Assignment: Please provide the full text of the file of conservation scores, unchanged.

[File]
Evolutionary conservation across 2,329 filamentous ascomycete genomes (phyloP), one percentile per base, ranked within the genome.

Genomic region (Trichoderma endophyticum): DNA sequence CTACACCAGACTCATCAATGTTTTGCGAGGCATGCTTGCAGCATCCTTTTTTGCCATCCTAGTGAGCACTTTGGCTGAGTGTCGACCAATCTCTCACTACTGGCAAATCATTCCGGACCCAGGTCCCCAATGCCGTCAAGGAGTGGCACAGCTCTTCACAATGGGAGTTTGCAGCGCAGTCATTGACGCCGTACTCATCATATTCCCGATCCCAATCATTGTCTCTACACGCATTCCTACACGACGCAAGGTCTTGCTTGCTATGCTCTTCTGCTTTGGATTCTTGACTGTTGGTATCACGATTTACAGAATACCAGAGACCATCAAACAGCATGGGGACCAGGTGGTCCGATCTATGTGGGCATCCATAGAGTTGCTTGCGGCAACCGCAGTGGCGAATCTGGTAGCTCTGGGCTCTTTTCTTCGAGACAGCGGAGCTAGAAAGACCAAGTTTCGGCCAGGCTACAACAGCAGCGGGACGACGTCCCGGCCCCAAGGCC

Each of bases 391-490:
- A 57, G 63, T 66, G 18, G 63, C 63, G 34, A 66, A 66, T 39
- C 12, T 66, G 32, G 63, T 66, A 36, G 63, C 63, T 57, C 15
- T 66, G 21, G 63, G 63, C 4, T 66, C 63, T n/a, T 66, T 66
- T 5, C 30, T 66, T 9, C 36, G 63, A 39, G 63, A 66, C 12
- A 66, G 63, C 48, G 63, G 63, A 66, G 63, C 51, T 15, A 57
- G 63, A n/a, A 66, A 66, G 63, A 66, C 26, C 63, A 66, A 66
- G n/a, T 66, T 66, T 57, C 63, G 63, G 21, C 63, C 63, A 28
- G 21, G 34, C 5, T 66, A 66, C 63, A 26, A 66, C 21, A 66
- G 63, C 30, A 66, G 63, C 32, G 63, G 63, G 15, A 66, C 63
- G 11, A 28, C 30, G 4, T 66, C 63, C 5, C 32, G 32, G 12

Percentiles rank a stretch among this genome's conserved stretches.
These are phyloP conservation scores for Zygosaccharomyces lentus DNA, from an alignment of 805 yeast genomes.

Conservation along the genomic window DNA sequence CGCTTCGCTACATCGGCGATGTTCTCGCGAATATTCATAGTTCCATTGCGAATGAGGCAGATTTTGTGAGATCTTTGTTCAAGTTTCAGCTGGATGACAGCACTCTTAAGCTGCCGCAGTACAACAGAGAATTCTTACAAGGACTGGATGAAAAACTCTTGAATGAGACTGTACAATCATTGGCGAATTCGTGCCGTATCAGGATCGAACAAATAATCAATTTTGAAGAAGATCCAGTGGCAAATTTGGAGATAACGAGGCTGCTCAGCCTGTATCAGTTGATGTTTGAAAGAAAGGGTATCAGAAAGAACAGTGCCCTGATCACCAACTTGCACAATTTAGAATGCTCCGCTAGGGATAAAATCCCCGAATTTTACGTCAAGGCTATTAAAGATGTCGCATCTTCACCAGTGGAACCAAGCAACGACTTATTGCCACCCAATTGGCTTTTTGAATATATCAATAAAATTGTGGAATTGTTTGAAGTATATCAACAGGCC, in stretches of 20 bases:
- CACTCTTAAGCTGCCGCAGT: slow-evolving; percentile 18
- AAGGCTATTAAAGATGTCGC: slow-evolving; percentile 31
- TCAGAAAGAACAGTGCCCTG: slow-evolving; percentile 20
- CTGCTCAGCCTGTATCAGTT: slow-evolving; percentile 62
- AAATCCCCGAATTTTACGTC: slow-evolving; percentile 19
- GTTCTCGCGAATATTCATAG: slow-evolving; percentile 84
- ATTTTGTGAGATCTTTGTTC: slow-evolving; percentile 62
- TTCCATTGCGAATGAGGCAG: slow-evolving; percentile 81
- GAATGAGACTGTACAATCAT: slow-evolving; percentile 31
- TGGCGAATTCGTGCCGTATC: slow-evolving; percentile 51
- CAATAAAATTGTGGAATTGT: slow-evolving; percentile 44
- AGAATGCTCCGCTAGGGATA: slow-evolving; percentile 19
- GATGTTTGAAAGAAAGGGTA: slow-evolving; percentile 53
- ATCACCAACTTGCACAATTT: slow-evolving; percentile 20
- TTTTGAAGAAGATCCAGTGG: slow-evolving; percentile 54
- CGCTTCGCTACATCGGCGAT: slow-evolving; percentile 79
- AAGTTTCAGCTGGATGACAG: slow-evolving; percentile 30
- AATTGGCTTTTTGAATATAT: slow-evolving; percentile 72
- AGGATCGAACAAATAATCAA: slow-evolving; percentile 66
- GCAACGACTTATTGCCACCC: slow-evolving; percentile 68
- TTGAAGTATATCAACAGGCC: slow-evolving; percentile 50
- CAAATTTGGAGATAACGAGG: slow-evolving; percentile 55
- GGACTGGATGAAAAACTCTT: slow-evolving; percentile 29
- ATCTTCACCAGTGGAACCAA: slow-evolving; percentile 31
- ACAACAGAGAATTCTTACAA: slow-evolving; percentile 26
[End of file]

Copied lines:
Evolutionary conservation across 2,329 filamentous ascomycete genomes (phyloP), one percentile per base, ranked within the genome.

Genomic region (Trichoderma endophyticum): DNA sequence CTACACCAGACTCATCAATGTTTTGCGAGGCATGCTTGCAGCATCCTTTTTTGCCATCCTAGTGAGCACTTTGGCTGAGTGTCGACCAATCTCTCACTACTGGCAAATCATTCCGGACCCAGGTCCCCAATGCCGTCAAGGAGTGGCACAGCTCTTCACAATGGGAGTTTGCAGCGCAGTCATTGACGCCGTACTCATCATATTCCCGATCCCAATCATTGTCTCTACACGCATTCCTACACGACGCAAGGTCTTGCTTGCTATGCTCTTCTGCTTTGGATTCTTGACTGTTGGTATCACGATTTACAGAATACCAGAGACCATCAAACAGCATGGGGACCAGGTGGTCCGATCTATGTGGGCATCCATAGAGTTGCTTGCGGCAACCGCAGTGGCGAATCTGGTAGCTCTGGGCTCTTTTCTTCGAGACAGCGGAGCTAGAAAGACCAAGTTTCGGCCAGGCTACAACAGCAGCGGGACGACGTCCCGGCCCCAAGGCC

Each of bases 391-490:
- A 57, G 63, T 66, G 18, G 63, C 63, G 34, A 66, A 66, T 39
- C 12, T 66, G 32, G 63, T 66, A 36, G 63, C 63, T 57, C 15
- T 66, G 21, G 63, G 63, C 4, T 66, C 63, T n/a, T 66, T 66
- T 5, C 30, T 66, T 9, C 36, G 63, A 39, G 63, A 66, C 12
- A 66, G 63, C 48, G 63, G 63, A 66, G 63, C 51, T 15, A 57
- G 63, A n/a, A 66, A 66, G 63, A 66, C 26, C 63, A 66, A 66
- G n/a, T 66, T 66, T 57, C 63, G 63, G 21, C 63, C 63, A 28
- G 21, G 34, C 5, T 66, A 66, C 63, A 26, A 66, C 21, A 66
- G 63, C 30, A 66, G 63, C 32, G 63, G 63, G 15, A 66, C 63
- G 11, A 28, C 30, G 4, T 66, C 63, C 5, C 32, G 32, G 12

Percentiles rank a stretch among this genome's conserved stretches.
These are phyloP conservation scores for Zygosaccharomyces lentus DNA, from an alignment of 805 yeast genomes.

Conservation along the genomic window DNA sequence CGCTTCGCTACATCGGCGATGTTCTCGCGAATATTCATAGTTCCATTGCGAATGAGGCAGATTTTGTGAGATCTTTGTTCAAGTTTCAGCTGGATGACAGCACTCTTAAGCTGCCGCAGTACAACAGAGAATTCTTACAAGGACTGGATGAAAAACTCTTGAATGAGACTGTACAATCATTGGCGAATTCGTGCCGTATCAGGATCGAACAAATAATCAATTTTGAAGAAGATCCAGTGGCAAATTTGGAGATAACGAGGCTGCTCAGCCTGTATCAGTTGATGTTTGAAAGAAAGGGTATCAGAAAGAACAGTGCCCTGATCACCAACTTGCACAATTTAGAATGCTCCGCTAGGGATAAAATCCCCGAATTTTACGTCAAGGCTATTAAAGATGTCGCATCTTCACCAGTGGAACCAAGCAACGACTTATTGCCACCCAATTGGCTTTTTGAATATATCAATAAAATTGTGGAATTGTTTGAAGTATATCAACAGGCC, in stretches of 20 bases:
- CACTCTTAAGCTGCCGCAGT: slow-evolving; percentile 18
- AAGGCTATTAAAGATGTCGC: slow-evolving; percentile 31
- TCAGAAAGAACAGTGCCCTG: slow-evolving; percentile 20
- CTGCTCAGCCTGTATCAGTT: slow-evolving; percentile 62
- AAATCCCCGAATTTTACGTC: slow-evolving; percentile 19
- GTTCTCGCGAATATTCATAG: slow-evolving; percentile 84
- ATTTTGTGAGATCTTTGTTC: slow-evolving; percentile 62
- TTCCATTGCGAATGAGGCAG: slow-evolving; percentile 81
- GAATGAGACTGTACAATCAT: slow-evolving; percentile 31
- TGGCGAATTCGTGCCGTATC: slow-evolving; percentile 51
- CAATAAAATTGTGGAATTGT: slow-evolving; percentile 44
- AGAATGCTCCGCTAGGGATA: slow-evolving; percentile 19
- GATGTTTGAAAGAAAGGGTA: slow-evolving; percentile 53
- ATCACCAACTTGCACAATTT: slow-evolving; percentile 20
- TTTTGAAGAAGATCCAGTGG: slow-evolving; percentile 54
- CGCTTCGCTACATCGGCGAT: slow-evolving; percentile 79
- AAGTTTCAGCTGGATGACAG: slow-evolving; percentile 30
- AATTGGCTTTTTGAATATAT: slow-evolving; percentile 72
- AGGATCGAACAAATAATCAA: slow-evolving; percentile 66
- GCAACGACTTATTGCCACCC: slow-evolving; percentile 68
- TTGAAGTATATCAACAGGCC: slow-evolving; percentile 50
- CAAATTTGGAGATAACGAGG: slow-evolving; percentile 55
- GGACTGGATGAAAAACTCTT: slow-evolving; percentile 29
- ATCTTCACCAGTGGAACCAA: slow-evolving; percentile 31
- ACAACAGAGAATTCTTACAA: slow-evolving; percentile 26